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Title: Shelf-sea gross and net production estimates from triple oxygen isotopes and oxygen-argon ratios in relation with phytoplankton physiology
Author: Seguro Requejo, Maria Isabel
ISNI:       0000 0004 7652 6017
Awarding Body: University of East Anglia
Current Institution: University of East Anglia
Date of Award: 2017
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Shelf seas represent only 10 % of the ocean area, but support 30 % of oceanic primary production. There are few measurements of biological production at high spatial and temporal resolution in such physically dynamic systems. Here, I use dissolved oxygento- argon (O2/Ar) ratios and triple oxygen isotopes (δ(17O), δ(18O)) to estimate net and gross biological production seasonally in the Celtic Sea between summer 2014 and summer 2015, as part of the NERC Shelf-Sea Biogeochemistry programme. O2/Ar was measured continuously using a shipboard membrane inlet mass spectrometer. Discrete water samples from hydrocasts were used to measure O2/Ar, δ(17O) and δ(18O) depth profiles. The data were combined with wind-speed based gas exchange parameterisations to calculate biological air-sea oxygen fluxes. These fluxes were corrected for non-steady state and diapycnal diffusion to give net community production (N(O2/Ar)) and gross O2 production (G(17O)). N(O2/Ar) was highest in spring at (33±41) mmol m-2 d-1, and G(17O) was highest in summer at (494±370) mmol m-2 d-1, while autumn was net heterotrophic with N(O2/Ar) = (–14±28) mmol m-2 d-1. During spring, biological production was spatially heterogeneous, highlighting the importance of high resolution biological production measurements. The ratio of N(O2/Ar) to G(17O), ƒ(O2), was highest in spring at 0.18±0.03 corresponding to 0.34±0.06 in carbon equivalents; about 0.05 in summer and < 0 in autumn/winter. Statistical measurement uncertainties increase when terms other than air-sea exchange fluxes are included in the calculations. Additionally, electron transfer rate derived from fast repetition rate fluorometry measurements was compared with G(17O), but no simple relationship was found. This study characterised the seasonal biological patterns in production rates and shows that the Celtic Sea is a net carbon sink in spring and summer. Such measurements can help reconcile the differences between satellite and in situ productivity estimates, and improve our understanding of the biological carbon pump.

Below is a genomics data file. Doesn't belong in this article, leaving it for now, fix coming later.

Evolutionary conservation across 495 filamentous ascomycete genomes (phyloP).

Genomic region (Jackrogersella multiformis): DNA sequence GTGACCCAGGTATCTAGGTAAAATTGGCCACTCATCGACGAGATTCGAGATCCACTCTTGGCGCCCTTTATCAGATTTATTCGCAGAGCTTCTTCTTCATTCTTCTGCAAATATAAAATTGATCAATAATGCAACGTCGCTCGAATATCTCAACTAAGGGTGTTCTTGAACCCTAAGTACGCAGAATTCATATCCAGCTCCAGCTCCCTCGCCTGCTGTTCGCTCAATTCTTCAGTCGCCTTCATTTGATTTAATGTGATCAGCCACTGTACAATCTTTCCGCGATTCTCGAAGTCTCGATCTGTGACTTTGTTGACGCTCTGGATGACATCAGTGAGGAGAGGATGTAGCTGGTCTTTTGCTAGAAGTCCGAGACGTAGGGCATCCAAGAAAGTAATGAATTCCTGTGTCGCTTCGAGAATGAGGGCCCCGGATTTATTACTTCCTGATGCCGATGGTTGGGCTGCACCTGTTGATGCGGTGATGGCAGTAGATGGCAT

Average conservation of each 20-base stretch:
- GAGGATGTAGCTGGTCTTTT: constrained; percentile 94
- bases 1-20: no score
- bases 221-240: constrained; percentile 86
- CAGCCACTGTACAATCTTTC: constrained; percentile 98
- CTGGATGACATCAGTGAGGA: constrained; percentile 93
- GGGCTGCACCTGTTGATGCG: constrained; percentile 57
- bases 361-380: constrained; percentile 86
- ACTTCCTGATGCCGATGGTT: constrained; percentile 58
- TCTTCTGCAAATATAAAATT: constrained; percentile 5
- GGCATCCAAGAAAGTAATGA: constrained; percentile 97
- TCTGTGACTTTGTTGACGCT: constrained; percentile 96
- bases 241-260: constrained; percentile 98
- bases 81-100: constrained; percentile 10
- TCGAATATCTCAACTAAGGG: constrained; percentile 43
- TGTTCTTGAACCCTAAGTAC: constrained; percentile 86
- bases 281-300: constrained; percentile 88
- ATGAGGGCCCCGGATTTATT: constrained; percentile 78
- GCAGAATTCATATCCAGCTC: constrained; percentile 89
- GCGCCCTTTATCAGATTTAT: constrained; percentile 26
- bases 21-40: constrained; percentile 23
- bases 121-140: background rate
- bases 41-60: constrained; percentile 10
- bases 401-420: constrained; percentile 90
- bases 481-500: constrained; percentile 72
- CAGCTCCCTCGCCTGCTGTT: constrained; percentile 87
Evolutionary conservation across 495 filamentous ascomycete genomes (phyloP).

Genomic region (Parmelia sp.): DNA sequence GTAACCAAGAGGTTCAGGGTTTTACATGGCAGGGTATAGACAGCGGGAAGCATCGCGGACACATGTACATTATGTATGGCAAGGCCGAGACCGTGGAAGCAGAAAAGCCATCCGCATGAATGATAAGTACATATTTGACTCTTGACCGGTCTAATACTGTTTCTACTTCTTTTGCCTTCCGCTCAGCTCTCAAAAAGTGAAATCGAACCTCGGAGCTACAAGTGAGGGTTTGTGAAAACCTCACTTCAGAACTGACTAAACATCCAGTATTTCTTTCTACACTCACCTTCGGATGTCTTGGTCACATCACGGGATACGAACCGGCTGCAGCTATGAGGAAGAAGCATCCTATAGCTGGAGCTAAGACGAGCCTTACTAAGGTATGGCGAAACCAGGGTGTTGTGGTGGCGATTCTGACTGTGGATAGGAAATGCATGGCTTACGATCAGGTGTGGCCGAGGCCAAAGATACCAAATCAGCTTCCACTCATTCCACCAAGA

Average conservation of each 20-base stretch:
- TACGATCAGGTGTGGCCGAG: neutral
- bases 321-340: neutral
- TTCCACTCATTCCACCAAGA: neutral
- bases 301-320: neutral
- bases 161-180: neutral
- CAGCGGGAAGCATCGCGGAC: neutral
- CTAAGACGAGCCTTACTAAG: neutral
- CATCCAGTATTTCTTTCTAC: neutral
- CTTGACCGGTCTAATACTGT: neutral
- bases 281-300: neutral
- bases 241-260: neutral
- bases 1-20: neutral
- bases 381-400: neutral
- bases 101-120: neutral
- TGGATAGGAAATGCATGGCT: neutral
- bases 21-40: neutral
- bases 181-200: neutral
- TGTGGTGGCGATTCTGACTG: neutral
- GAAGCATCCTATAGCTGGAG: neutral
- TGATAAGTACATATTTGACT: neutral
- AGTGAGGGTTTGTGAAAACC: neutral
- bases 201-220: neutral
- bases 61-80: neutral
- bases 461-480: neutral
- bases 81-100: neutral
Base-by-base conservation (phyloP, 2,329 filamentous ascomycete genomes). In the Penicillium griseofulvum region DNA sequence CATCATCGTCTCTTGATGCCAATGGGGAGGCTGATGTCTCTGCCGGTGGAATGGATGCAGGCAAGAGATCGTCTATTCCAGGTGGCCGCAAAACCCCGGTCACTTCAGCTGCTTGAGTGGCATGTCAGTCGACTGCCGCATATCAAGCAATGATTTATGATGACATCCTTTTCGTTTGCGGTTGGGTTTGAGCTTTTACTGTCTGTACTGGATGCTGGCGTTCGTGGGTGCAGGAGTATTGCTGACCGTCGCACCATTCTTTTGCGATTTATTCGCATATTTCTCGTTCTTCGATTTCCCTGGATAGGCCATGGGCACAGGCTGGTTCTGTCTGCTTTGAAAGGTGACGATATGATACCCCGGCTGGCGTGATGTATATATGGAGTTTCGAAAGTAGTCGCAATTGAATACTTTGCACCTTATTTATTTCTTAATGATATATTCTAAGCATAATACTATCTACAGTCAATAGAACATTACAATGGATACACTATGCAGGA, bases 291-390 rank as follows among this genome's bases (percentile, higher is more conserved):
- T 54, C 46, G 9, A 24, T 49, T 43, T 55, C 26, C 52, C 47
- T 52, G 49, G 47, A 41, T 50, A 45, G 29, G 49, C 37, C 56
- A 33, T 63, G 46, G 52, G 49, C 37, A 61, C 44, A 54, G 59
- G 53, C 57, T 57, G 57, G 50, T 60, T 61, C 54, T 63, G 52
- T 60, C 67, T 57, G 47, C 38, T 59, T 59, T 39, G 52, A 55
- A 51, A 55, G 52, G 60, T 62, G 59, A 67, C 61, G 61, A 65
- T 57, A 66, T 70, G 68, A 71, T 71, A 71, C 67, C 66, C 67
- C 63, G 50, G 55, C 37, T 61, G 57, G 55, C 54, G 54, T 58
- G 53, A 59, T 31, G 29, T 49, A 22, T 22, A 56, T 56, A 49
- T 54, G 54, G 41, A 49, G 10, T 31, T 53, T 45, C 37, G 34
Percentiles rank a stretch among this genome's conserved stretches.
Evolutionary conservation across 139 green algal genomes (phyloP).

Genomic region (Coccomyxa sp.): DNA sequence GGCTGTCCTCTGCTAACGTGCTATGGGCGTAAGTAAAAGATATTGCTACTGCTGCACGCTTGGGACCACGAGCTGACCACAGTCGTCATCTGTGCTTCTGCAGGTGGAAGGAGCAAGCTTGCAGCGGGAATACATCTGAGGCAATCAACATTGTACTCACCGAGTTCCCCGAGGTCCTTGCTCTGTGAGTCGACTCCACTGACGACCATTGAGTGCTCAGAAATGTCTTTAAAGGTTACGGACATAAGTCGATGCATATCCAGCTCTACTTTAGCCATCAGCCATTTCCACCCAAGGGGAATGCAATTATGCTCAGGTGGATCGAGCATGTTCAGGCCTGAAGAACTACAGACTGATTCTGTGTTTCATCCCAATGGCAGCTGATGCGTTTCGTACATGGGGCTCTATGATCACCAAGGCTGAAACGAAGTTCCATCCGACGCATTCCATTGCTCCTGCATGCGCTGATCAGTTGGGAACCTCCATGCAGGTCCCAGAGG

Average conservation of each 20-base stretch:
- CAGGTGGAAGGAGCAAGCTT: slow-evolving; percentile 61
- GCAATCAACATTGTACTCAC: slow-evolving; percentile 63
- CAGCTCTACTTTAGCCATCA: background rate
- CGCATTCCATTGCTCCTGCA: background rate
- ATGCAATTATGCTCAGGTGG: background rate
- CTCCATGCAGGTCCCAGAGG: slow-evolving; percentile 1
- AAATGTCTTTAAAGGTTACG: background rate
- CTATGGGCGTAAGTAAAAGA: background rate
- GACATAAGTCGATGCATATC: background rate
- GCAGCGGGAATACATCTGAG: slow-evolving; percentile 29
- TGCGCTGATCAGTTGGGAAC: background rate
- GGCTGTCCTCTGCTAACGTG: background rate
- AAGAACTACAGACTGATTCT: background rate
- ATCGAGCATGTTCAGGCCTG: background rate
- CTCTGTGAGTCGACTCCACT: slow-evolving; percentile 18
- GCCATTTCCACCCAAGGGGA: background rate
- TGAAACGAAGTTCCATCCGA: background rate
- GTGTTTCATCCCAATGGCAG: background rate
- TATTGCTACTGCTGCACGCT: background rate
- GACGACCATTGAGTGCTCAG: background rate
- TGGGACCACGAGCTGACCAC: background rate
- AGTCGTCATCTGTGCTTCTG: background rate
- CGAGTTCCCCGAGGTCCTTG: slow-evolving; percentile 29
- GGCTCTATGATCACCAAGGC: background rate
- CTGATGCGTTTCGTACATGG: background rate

Supervisor: Not available Sponsor: Not available
Qualification Name: Thesis (Ph.D.) Qualification Level: Doctoral
EThOS ID:  DOI: Not available